Male:    So I mean part of the reason that people like Dana today is that you guys have really strong like truck, SUV mix. And you’re obviously adding a lot more passenger cars to your – this acquisition. How – do you feel comfortable with that knowing what the trends are in the auto industry…
Jonathan Collins:    Yes.
Male:    Across the region?
Jonathan Collins:    Great question, thank you very much. From my standpoint, I don’t – I used to look at it, and I think everybody else did. The very compartmentalized the passenger car, and then very compartmentalized the CUV, maybe then the SUV and this kept going up.
   I think now as you’ve seen over the last ten years or so, the evolution to more front wheel drive so on and so forth being more so also in the CUV, SUV market.

   OEMs are smart, they’re not going to continue to design, engineer, and manufacture passenger – just the purest passenger for sake of manufacturing if people aren’t buying them, or they can’t make a profit at it.
   Is so that the same technologies associated with that, are evolving more so up in the SUVs, CUVs, so on and so fourth. So, it doesn’t give me any pause there, because somebody’s going to continue to buy SUVs and CUVs for sure, all you got to do is just do a drive by in China for a minute, right, and you understand that.
   So it’s really about the product technology, and we’ll be there with those products for those SUVs, CUVs, so on and so forth, in the assumption that passenger cars don’t rebound or do better than they have over the recent years.
James Kamsichas:    The other thing I’d add to that, the strategic judgment we’re making is that we are more than willing to take additional cycle activity associated with passenger car, because of the position it gives us and electrocution, it’s a very long-term secular trend going to play out
   So given that the technology is incubated there and is on the road there first, we see such a strong advantage to leverage that core electrified technology across all major vehicles that we’re happy to participate in passenger car segment principally for that reason.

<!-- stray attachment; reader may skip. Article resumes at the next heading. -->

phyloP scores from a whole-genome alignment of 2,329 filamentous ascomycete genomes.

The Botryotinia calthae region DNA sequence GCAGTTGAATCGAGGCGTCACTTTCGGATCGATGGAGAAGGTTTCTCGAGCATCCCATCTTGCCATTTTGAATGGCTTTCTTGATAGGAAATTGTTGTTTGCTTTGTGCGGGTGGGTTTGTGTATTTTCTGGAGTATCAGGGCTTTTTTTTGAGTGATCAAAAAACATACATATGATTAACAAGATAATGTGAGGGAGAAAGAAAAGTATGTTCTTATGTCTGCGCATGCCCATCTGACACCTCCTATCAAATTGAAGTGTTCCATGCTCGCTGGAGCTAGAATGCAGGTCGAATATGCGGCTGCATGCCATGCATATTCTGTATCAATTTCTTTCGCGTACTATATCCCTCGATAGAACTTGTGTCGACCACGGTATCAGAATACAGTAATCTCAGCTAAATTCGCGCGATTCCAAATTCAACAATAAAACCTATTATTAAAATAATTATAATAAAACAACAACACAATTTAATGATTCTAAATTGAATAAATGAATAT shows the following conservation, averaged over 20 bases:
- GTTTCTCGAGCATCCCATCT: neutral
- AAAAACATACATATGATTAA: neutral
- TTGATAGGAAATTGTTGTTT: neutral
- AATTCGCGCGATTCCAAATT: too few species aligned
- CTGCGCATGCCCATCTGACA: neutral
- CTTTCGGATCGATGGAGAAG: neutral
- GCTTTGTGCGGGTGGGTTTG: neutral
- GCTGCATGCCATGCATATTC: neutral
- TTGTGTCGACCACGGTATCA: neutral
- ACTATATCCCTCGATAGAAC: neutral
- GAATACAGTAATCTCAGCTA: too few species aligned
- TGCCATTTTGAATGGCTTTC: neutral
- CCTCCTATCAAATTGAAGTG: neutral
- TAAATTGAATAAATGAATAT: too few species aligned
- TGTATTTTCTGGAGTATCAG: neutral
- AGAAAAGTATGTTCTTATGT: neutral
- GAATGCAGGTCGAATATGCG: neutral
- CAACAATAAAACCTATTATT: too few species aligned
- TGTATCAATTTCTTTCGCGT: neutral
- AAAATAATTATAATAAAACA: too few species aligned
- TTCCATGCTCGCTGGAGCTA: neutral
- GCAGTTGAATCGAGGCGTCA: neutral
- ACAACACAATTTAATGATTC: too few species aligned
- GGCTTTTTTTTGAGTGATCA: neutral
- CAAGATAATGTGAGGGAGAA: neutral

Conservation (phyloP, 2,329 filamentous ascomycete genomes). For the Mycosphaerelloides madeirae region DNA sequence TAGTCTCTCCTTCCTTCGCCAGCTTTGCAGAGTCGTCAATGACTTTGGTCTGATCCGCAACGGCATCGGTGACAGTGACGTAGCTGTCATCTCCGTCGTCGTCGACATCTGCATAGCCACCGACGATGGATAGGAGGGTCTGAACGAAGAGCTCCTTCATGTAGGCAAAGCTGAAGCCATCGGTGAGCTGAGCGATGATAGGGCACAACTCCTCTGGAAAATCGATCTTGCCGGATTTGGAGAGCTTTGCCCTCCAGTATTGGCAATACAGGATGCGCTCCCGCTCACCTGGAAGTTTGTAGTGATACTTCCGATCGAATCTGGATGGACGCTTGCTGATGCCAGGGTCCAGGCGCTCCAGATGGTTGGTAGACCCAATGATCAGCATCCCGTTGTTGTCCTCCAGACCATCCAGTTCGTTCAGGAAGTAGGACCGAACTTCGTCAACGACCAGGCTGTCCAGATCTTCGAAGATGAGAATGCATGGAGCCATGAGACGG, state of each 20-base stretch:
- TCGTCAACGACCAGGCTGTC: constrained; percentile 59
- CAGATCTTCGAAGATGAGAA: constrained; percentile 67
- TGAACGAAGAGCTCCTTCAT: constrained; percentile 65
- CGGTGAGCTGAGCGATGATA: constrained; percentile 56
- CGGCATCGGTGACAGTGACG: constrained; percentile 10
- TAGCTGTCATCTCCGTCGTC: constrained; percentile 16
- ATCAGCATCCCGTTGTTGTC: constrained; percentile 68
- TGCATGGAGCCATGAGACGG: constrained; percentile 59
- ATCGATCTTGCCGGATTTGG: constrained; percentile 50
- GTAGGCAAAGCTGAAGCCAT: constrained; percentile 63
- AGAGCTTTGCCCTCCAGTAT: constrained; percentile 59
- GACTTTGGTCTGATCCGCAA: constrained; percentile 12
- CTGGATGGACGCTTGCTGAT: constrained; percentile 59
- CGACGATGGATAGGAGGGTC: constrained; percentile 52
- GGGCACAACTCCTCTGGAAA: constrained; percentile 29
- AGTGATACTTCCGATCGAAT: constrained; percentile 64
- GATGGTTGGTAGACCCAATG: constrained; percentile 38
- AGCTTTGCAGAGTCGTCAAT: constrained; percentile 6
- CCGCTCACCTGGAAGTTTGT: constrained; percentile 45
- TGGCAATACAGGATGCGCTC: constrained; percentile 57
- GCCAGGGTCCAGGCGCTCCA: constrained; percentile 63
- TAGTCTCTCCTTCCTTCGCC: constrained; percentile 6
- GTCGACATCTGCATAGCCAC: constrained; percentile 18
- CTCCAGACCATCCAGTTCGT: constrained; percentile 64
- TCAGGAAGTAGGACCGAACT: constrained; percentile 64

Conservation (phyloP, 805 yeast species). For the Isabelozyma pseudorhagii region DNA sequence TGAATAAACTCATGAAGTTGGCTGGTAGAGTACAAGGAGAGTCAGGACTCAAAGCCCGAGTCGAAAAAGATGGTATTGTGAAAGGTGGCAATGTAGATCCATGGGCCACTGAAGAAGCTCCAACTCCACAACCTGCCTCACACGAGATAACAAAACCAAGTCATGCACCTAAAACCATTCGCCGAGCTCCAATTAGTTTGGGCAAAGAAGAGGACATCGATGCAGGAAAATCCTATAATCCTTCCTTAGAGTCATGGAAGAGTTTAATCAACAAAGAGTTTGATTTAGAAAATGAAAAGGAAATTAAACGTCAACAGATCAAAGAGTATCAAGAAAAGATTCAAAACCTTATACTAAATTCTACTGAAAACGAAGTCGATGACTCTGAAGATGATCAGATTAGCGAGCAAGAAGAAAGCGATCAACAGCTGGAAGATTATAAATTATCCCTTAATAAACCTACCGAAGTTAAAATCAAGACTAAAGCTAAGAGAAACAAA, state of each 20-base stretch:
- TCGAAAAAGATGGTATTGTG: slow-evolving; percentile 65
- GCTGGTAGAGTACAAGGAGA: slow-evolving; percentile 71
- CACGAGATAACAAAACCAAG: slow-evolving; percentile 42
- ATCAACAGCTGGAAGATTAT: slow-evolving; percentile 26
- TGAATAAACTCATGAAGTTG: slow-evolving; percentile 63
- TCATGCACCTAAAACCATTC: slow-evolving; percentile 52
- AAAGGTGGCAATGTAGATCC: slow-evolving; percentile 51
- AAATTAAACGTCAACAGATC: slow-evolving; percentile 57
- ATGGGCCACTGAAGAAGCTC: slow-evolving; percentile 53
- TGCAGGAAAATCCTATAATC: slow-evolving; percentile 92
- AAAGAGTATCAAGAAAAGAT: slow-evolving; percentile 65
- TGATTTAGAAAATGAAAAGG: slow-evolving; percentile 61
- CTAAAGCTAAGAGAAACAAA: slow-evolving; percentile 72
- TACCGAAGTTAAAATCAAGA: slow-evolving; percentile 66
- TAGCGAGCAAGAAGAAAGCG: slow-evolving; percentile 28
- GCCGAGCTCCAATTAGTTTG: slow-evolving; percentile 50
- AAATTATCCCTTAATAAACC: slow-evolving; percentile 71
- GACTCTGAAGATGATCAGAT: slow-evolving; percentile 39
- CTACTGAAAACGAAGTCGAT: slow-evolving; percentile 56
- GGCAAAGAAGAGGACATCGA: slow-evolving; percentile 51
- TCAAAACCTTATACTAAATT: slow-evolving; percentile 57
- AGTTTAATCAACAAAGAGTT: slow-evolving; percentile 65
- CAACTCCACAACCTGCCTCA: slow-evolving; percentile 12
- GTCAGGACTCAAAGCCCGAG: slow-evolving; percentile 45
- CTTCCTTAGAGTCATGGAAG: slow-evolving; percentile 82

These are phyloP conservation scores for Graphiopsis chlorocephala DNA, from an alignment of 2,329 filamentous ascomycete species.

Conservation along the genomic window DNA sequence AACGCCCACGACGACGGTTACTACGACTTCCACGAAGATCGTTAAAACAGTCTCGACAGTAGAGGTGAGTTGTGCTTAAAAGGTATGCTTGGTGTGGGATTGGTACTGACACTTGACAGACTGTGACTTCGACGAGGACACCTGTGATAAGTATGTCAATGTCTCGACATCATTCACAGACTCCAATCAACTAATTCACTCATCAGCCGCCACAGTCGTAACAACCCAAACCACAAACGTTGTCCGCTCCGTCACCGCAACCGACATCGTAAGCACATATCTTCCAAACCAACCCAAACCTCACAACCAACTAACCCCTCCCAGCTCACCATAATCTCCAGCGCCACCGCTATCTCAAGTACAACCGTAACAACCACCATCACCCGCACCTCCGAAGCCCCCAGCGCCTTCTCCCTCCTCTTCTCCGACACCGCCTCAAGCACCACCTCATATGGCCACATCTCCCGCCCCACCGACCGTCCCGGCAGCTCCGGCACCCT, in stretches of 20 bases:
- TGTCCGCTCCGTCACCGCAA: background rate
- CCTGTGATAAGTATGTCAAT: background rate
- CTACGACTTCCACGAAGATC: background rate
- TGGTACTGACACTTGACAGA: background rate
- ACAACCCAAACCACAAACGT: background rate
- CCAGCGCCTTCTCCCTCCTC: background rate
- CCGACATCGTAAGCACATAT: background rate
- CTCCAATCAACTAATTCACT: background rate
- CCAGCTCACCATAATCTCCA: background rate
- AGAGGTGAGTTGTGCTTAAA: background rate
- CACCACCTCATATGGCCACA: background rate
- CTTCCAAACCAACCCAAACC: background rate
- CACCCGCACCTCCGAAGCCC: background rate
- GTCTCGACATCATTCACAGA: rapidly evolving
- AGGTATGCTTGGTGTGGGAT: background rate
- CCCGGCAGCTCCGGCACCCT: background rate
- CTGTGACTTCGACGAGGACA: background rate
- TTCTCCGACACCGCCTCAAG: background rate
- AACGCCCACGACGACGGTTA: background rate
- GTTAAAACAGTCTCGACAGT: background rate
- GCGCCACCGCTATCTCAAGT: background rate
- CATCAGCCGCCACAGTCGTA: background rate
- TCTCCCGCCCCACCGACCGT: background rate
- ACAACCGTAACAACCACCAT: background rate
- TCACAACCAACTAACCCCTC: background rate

Male:    And then, what would you say is like the biggest pushback from GKN shareholders? I mean, besides from listing consideration, what are some of the other concerns that they’re really voiced, that could be challenges for you guys?
Jonathan Collins:    Admit, the single largest piece of feedback we got, I could sum up like this, we love the story, we can’t hold the paper unless you do a listing. They ask the number of questions about (Dana) and about our business.
   Certainly wanted to get to know (Jim) and the leadership team a bit better understand everyone’s background so they can assess the probability of success in delivering on the synergies…
James Kamsichas:    Yes.

Jonathan Collins:    And on the integration plan, but I would say those were – the questions were around those areas, but really the biggest piece of feedback was around wanting to be able to participate in the store.
James Kamsichas:    Yes, and they’re smart right? At least from what we could pick up on, I’m sure they made their due diligence calls on Dana leadership team, and what we’ve done, and started to look at everything.
   And at the end of the day, the data doesn’t lie, right? The performance has been there, the customer trust is there, and our ability to operate in multiple countries if it’s south Africa to New Zealand, you name. You can’t fake that.
   So I think that’s really been important for the investors, they’re very smart people. And they understand that the industrial logic, but they also understand operating in all markets around the world, mobility market that is not just something you fall out of bed and do. You have to have done it many times over. So, it was a good week for sure.
Jonathan Collins:    Yes, I would have one other that just occurred to me, that there was the other party that’s competing for this asset, it put out this concept there was a hasty deal.
James Kamsichas:    Yes.
Jonathan Collins:    So, we did get a number of questions up front of how quickly did this come together, and we explained to them that we have been working on this for months, it really allayed that concern that this is something that had been very well thought out and put together.
James Kamsichas:    So frankly, it was a hasty comment to make the hasty comment. Because we were there before them, so it was kind of weird.
Male:    Just going back to this synergy that there is some upsides to the 235, should we be thinking about any R&D or revenue, or maybe one of these buckets is particularly conservative where two years we look back, and you kind of…
Jonathan Collins:    I can’t tell you that. No – just kidding. The one thing I would tell you since you brought it up, I would tell you the bucket you don’t see us leaning in on as much maybe as you might in a typical transformational combination like this would be the R&D side.

   We are both strongly built around engineering and technology. I already mentioned a couple reference points and the pace awards we both invest in. I’m not saying there’s no opportunities, certainly we don’t – we can maximize no different than maximizing a forging crust.
   You can maximize dyno testers and validation labs, and get different efficiencies through that. But that would not be the key area of focus for us. Ours would be really significant opportunities in the areas you said.
   And what we haven’t loaded in here on purpose, maybe you could argue with say under committed will perform. But what I don’t want to do is give you a number that I can’t, we’ll say here’s exactly where it’s come from, is you didn’t hear us anything about the commercial synergy or sale synergies.